news Apple and Microsoft might be kicking goals when it comes to corporate tablet deployments, but one group of Australian state government agencies has baldly stated they prefer neither: Instead going to market for almost 6,000 tablets specifically using Google’s Android operating system.
In a request for tender document this week, the NSW Electoral Commission noted that it was acting as a facilitator representing similar electoral commissions in Queensland and Victoria and was in the market for some 5,900 tablet computers. The NSW agency needs some 1,500 tablets, as does its Victorian counterpart, while Queensland’s electoral agency needs more — between 2,000 and 2,500.
The tablets will be used to aid each state’s electoral offices in upcoming elections — either state government elections or local government elections. Some of the tasks which they will be used for include the ability to look up the details of individuals on a computerised electoral roll and the ability to look up streets and geography (including electoral district maps).
In addition, the tablets may be used for other applications such as electronically filling in forms by the electoral officers (but not electronic voting), to display PDFs, and to play multimedia/video files stored on the devices. Victoria’s Electoral Commission may also purchase a further 400 tablets for use with an in-house developed solution to service voters with low vision, in a project dubbed ‘vVote’.
At the moment, Apple dominates Australia’s tablet market with its popular iPad units, which are rapidly making their way into corporate and public sector organisations. Microsoft has also been making recent in-roads into the corporate tablet market, with its Windows 8-based tablet models often capable of double duty as laptop replacement machines. In the consumer market, Android is a popular tablet operating system, particularly through Google’s own Nexus-branded devices. However, Android tablets are not known to have achieved any significant corporate penetration in businesses or government departments in Australia.
Despite this market share situation, in its tender documents, the NSW Electoral Commission stipulated that the tablets it was purchasing must, at the least, be running version 4.0 of Google’s Android platform specifically, alongside a number of other technical specifications such as the availability of a mini USB 2.0 connector.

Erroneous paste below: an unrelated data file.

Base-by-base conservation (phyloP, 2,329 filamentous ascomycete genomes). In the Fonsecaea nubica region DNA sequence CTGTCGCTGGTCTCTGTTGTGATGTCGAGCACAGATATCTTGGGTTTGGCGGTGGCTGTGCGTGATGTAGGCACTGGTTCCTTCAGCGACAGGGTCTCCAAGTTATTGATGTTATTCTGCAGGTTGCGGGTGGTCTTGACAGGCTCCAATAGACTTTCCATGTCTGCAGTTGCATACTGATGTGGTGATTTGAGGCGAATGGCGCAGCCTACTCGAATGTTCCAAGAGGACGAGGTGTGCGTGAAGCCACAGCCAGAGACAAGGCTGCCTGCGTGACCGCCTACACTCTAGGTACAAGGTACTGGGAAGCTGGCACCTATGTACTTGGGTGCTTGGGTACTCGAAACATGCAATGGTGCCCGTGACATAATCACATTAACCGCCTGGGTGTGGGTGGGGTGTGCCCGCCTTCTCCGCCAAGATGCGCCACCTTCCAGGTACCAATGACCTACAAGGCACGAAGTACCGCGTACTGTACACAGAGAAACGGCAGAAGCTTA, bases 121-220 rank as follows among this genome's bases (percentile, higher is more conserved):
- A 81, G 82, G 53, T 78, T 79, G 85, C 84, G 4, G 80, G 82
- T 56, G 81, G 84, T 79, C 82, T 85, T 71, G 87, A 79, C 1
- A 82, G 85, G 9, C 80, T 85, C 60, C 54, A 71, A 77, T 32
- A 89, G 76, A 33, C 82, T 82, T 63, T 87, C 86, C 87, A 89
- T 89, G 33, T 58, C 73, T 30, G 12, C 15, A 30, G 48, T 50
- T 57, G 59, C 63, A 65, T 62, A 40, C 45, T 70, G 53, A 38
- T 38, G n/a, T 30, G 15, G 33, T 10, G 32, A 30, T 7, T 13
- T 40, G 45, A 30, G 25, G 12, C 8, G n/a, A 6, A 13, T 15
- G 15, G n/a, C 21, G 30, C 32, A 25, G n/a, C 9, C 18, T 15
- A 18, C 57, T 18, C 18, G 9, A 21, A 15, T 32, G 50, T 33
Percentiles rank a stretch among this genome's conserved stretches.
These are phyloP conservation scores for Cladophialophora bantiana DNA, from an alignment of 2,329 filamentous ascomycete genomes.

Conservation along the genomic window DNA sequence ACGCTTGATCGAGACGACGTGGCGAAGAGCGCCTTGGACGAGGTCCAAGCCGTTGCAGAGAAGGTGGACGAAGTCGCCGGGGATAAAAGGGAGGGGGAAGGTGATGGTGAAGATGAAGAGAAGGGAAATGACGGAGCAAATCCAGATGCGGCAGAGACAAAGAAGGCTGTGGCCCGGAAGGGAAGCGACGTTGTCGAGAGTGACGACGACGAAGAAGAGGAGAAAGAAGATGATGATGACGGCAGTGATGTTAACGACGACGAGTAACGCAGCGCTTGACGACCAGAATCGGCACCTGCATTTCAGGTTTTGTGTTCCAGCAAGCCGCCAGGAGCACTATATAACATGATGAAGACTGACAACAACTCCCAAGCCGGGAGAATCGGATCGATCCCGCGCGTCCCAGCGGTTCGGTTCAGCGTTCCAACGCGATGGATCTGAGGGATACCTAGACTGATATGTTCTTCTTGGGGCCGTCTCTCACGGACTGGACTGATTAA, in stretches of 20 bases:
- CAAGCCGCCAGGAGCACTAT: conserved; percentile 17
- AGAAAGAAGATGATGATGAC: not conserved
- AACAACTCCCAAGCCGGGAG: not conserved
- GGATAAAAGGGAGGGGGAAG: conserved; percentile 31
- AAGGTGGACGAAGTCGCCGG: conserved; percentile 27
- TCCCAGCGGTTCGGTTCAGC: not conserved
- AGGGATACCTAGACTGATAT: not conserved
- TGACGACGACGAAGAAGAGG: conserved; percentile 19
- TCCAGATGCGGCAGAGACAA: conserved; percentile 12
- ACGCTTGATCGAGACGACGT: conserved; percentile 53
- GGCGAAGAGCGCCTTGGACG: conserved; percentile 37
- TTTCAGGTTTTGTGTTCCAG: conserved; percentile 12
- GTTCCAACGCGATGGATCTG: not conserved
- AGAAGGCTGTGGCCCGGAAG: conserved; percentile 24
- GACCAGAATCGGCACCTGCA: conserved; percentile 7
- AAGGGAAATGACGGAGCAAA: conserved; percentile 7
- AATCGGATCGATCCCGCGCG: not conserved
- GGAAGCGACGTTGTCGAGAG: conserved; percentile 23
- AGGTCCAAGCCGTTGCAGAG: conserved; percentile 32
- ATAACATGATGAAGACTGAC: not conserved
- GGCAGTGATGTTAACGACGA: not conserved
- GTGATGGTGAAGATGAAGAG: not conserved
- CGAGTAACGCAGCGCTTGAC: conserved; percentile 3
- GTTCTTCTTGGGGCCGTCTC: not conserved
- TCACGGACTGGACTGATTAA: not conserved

The electoral commissions’ choice of Android also runs directly contrary to the relative certification status which each mobile operating system has achieved in Australia.
In April 2012, the Australian Signals Directorate (then the Defence Signals Directorate or DSD), which evaluates the security of operating systems and devices for use in Australian government agencies, approved devices running version 5 of Apple’s iOS platform (including iPads and iPhones) for classified government communications, after a lengthy evaluation period and the production of a detailed security ‘hardening’ guide for the popular mobile products.
The iOS5 successfully passed an evaluation using a stringent and intensive security assessment to ensure it met Australian Government information security requirements. The formal security evaluation, which DSD said was the first of its kind for iOS5, covers devices that are owned and managed by Australian government agencies that have implemented specific DSD security advice.
DSD has also produced an accompanying security hardening guide for iOS devices — which can be downloaded for free from its website.
In February, DSD declined to respond to a question on whether it had seen any further interest from government stakeholders in certifying the Android operating system, which is believed to have even stronger market share in Australia than Apple’s devices, but has not yet been adopted strongly for corporate use. “The Android platform has not yet been submitted for DSD evaluation,” a Defence spokesperson said in response to a question on the issue in July. “At this time, the use of the Android platform for Australian government business does not necessitate the production of a hardening guide.”
Other platforms certified by the ASD include BlackBerry’s mobile operating systems, and some versions of Windows, but not the Windows 8 and 8.1 versions used in most Windows tablets.
To me, the decision to specifically standardise on Android makes absolutely no sense here and may even breach procurement guidelines.
Don’t get me wrong, I like Android and currently prefer it as a smartphone or tablet operating system to either iOS or the different variants of Windows. However, compared with iOS, Android is not as trusted by government security forces, and this is a major issue when you consider that we’re talking about machines to be used in elections. Then, too, there are different versions of Android. Ice Cream Sandwich from Samsung is nothing like Ice Cream Sandwich from HTC. Android’s heterogeneity is one of its weaknesses when it comes to security; in comparison, security types are much more familiar with the Apple and Windows platforms out there.
I’d like to see a more open tender here from the NSW Electoral Commission, allowing other operating systems into the mix. Locking down its tendering approach to Android makes little sense in the context of a competitive market.
If the NSW EC does go ahead with its Android buy, let me advise the agency to pick Google’s Nexus line of Android tablets. They are by far the best Android tablets on the market, owing to their brilliant hardware/software combination. And, paradoxically, they’re damn cheap as well. I don’t know whether Google is set up to supply some 6,000 Nexus tablets to the state governments. But I’m sure the vendor would be interested in talking about it with them ;)
Image credit: Google